COVID-19 can be more lethal for patients with comorbidities, such as chronic kidney or heart disease and type 2 diabetes mellitus.
In this article, we are focusing on how a person with diabetes can cope effectively with COVID-19, encompassing both preventive tips and safety measures once infected, as complications may arise when symptoms are not managed at the outset. But before that, let’s have a brief overview of both conditions.
COVID-19 in a Nutshell
The virus, officially named SARS-CoV-2, can rapidly spread from person to person, through respiratory droplets from talking, coughing, or sneezing.
For some people, COVID-19 symptoms may not show. It’s possible to carry the virus for two days up to weeks before you develop symptoms. The common symptoms include the following:
- shortness of breath
- worsening cough
Most people with COVID-19 will only manifest mild symptoms such as cough, fatigue, or loss of taste or smell with no shortness of breath or abnormal chest imaging. Mild cases, however, can still have long-lasting effects.
Emergency medical services are necessary when you develop the following severe symptoms:
- difficulty in breathing
- persistent pain or pressure in the chest
- bluish lips or face due to low oxygen levels
What is Diabetes Mellitus?
When you eat, your body breaks down the carbohydrates into glucose that triggers your pancreas to release a hormone called insulin. Insulin then moves glucose from your blood into your cells to be stored or used for energy. Your brain, muscles, and other tissues use glucose as a critical source of energy.
If your body is unable to produce adequate insulin to manage blood glucose effectively, it disrupts the normal functioning of your body systems. This then leads to the symptoms of diabetes.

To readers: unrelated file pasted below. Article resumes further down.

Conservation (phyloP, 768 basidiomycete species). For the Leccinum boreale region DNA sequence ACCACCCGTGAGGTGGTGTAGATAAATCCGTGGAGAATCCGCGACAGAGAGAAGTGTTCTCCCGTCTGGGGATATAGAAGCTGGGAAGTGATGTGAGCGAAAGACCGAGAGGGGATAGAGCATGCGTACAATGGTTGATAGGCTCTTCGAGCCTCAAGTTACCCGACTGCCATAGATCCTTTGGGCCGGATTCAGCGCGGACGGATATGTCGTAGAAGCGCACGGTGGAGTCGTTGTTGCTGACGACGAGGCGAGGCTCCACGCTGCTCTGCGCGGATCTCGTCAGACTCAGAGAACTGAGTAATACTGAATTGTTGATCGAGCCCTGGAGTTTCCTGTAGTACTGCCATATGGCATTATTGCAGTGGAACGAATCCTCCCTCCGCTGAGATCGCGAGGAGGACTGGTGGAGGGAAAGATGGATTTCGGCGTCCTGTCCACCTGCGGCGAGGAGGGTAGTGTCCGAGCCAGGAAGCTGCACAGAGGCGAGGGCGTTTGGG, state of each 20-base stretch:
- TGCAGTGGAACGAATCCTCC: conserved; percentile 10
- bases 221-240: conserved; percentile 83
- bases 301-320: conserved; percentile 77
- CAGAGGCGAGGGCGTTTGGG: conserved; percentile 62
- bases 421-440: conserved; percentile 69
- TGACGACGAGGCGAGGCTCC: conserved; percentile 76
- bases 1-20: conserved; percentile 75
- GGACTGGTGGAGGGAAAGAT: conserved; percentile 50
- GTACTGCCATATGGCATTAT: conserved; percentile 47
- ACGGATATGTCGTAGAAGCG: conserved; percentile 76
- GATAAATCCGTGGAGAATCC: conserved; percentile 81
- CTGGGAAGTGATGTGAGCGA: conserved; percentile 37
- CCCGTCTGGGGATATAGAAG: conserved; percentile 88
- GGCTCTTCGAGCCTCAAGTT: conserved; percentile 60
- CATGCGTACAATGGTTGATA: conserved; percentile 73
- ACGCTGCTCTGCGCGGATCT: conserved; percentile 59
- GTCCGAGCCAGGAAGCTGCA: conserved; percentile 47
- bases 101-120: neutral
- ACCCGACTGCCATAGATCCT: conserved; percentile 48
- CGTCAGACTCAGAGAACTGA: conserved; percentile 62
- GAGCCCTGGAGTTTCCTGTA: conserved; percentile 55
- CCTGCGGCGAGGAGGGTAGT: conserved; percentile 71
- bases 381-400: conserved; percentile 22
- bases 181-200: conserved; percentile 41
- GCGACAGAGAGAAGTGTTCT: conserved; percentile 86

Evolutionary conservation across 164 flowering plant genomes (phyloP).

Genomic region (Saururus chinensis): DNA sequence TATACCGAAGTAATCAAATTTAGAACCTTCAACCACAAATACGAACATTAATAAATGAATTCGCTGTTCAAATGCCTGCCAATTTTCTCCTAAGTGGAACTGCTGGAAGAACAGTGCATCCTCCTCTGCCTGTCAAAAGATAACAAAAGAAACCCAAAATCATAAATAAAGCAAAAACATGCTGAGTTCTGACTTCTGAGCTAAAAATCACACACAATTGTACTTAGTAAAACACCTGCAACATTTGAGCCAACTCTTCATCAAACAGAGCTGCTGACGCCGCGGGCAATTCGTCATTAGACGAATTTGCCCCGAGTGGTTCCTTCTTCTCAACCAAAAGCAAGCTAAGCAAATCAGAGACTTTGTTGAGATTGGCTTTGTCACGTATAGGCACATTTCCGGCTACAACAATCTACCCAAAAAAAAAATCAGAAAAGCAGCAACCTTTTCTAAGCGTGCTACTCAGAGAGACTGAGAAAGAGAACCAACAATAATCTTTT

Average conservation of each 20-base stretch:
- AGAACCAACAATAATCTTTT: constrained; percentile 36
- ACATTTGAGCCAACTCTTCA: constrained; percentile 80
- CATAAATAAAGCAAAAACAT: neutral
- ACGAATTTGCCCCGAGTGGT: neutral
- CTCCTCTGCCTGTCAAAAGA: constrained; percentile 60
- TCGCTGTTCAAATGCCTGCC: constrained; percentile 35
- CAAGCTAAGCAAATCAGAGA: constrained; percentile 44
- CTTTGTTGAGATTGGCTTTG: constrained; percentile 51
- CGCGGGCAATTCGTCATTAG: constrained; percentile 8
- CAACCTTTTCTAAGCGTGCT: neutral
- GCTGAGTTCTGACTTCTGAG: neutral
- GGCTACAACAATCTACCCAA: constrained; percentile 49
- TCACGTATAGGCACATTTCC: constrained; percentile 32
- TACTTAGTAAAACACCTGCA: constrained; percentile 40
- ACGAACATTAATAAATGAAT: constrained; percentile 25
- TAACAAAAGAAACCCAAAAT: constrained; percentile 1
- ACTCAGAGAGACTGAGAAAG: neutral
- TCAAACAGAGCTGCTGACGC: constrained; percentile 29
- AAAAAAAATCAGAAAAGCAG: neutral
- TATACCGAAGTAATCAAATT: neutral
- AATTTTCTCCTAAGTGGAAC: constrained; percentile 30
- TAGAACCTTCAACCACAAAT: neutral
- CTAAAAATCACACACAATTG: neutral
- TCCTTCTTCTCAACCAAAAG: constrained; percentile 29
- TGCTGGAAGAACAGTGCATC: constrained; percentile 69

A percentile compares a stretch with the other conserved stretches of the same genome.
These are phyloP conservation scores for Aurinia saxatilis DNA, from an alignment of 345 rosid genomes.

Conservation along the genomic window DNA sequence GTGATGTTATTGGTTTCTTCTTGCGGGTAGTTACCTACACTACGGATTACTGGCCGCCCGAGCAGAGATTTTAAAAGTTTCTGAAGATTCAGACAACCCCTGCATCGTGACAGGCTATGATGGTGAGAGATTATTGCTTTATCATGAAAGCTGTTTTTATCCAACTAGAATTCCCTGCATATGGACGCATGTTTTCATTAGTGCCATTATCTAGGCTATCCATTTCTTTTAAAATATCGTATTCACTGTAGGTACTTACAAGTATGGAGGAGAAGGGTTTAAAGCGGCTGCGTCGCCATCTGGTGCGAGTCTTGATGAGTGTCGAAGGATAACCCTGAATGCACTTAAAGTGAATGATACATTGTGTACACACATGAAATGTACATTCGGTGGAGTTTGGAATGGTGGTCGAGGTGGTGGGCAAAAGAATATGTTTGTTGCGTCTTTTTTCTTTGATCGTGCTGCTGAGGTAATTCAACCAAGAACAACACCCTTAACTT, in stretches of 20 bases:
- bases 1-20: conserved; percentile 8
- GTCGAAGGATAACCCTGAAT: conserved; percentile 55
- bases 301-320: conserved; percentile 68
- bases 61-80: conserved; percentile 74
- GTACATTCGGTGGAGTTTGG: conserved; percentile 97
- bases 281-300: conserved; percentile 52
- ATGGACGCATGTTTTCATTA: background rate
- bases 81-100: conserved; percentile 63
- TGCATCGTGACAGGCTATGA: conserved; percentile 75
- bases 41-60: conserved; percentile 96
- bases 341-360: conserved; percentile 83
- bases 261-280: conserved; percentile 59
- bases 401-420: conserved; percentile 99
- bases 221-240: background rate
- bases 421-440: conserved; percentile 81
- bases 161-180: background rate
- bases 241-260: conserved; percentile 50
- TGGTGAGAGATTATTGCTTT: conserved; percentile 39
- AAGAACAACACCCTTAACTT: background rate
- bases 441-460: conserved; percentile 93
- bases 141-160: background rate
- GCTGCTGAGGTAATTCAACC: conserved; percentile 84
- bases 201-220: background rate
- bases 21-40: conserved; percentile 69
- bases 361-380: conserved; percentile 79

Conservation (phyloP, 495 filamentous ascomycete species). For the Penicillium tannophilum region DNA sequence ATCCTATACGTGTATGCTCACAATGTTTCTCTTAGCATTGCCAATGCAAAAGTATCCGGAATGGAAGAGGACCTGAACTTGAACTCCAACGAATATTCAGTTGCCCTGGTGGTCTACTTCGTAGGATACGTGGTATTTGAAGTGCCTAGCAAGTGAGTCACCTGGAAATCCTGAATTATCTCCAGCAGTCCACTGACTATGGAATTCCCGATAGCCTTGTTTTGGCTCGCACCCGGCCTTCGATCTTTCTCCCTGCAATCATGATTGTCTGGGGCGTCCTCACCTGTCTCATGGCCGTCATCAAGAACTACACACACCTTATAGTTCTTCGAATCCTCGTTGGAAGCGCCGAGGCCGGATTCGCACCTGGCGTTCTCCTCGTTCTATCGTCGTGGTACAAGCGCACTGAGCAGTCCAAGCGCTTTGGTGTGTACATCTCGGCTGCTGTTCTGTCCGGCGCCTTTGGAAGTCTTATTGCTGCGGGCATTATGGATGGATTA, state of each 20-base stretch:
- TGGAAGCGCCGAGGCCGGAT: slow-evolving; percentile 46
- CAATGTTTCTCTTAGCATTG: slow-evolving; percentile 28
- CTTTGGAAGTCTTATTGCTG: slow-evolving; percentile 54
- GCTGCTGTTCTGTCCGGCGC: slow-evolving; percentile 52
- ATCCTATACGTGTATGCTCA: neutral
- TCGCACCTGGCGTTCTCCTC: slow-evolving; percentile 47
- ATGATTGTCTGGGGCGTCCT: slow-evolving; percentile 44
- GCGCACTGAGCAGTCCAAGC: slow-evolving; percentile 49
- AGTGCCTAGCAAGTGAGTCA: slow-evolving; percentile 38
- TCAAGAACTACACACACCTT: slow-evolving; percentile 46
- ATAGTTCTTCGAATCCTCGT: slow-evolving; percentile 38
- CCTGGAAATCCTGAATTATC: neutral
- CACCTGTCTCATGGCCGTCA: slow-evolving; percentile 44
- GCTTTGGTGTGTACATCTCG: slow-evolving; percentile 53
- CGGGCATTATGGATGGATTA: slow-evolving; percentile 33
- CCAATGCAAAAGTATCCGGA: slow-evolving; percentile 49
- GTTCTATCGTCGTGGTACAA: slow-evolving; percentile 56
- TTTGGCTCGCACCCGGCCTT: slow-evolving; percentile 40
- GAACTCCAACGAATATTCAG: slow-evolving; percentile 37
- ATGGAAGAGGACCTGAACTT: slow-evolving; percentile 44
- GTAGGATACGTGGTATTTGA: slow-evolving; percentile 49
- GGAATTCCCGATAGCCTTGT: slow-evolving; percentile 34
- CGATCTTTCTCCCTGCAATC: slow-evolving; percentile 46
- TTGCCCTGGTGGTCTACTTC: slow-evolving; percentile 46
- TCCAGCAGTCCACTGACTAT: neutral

Diabetes mellitus, or more commonly known as diabetes, is a term for a group of metabolic disorders that cause elevated blood sugar (glucose) levels in the body. When high blood sugar caused by diabetes remains untreated, it damages the nerves, kidneys, eyes, and other organs.
The Link Between Diabetes and COVID-19
Diabetic patients may have impaired immune systems, which affect their susceptibility and prolonged recovery from other diseases. Chronic uncontrolled diabetes can also result in inflammation, impairing the immune system for the long term. This might explain the severe outcomes in diabetic patients with COVID-19.
How can a diabetic patient reduce the chance of getting infected?
A diabetic person can avoid catching the virus by observing minimum safety protocols.
- Staying at home as much as possible to reduce the risk of exposure to asymptomatic infected people
- Always wearing face mask and face shield when in a public place
- Practicing physical distancing, which requires being at least 1 meter apart from others in crowded places
- Frequent handwashing and good hygiene
- Having a contingency plan in case you get sick, including isolating yourself from other family members
- Maintaining all medical appointments, even if just virtually
How can a diabetic plan for quarantine?
Lockdown and social distancing implementations may make it hard for you to get the supplies you need, so it’s best to prepare and stock up on your necessities in advance before you get quarantined. Some of the essentials for diabetics are listed below.
- Adequate supply of insulin refills and other medications
- Extra glucagon and ketone strips
- Phone numbers of hospitals as well as your health insurance provider
- Healthy, carb-filled foods like whole-wheat crackers, fruits, and vegetables
- Simple carbs like honey, fruit juice, or hard candies in case your blood sugar dips
How can a diabetic cope with COVID-19?
As a diabetic, you may be able to manage with home care, especially if you’re still physically capable and able to maintain safe distancing from other people in your household. It is important to have your blood glucose monitored and that you watch out for any untoward symptoms.
You will also have to keep drinking water close by because you’ll be needing more water when you’re sick. Note that over-the-counter medicines for the relief of virus-like symptoms, such as fever and cough, can affect your sugar levels. Check with your doctor before taking anything that may cause adverse effects. Get medical help right away when you start experiencing shortness of breath, dry cough, and fever, or when your blood sugar gets out of control and you feel nauseated.
It would also be best that you sign up for vaccination with your local government unit (LGU) or your employer, as vaccines are effective in fighting the serious symptoms of the virus.
Diabetic patients should take extra caution to prevent COVID-19 and remain safe once infected. Stay educated, always prepare, and seek immediate help as needed.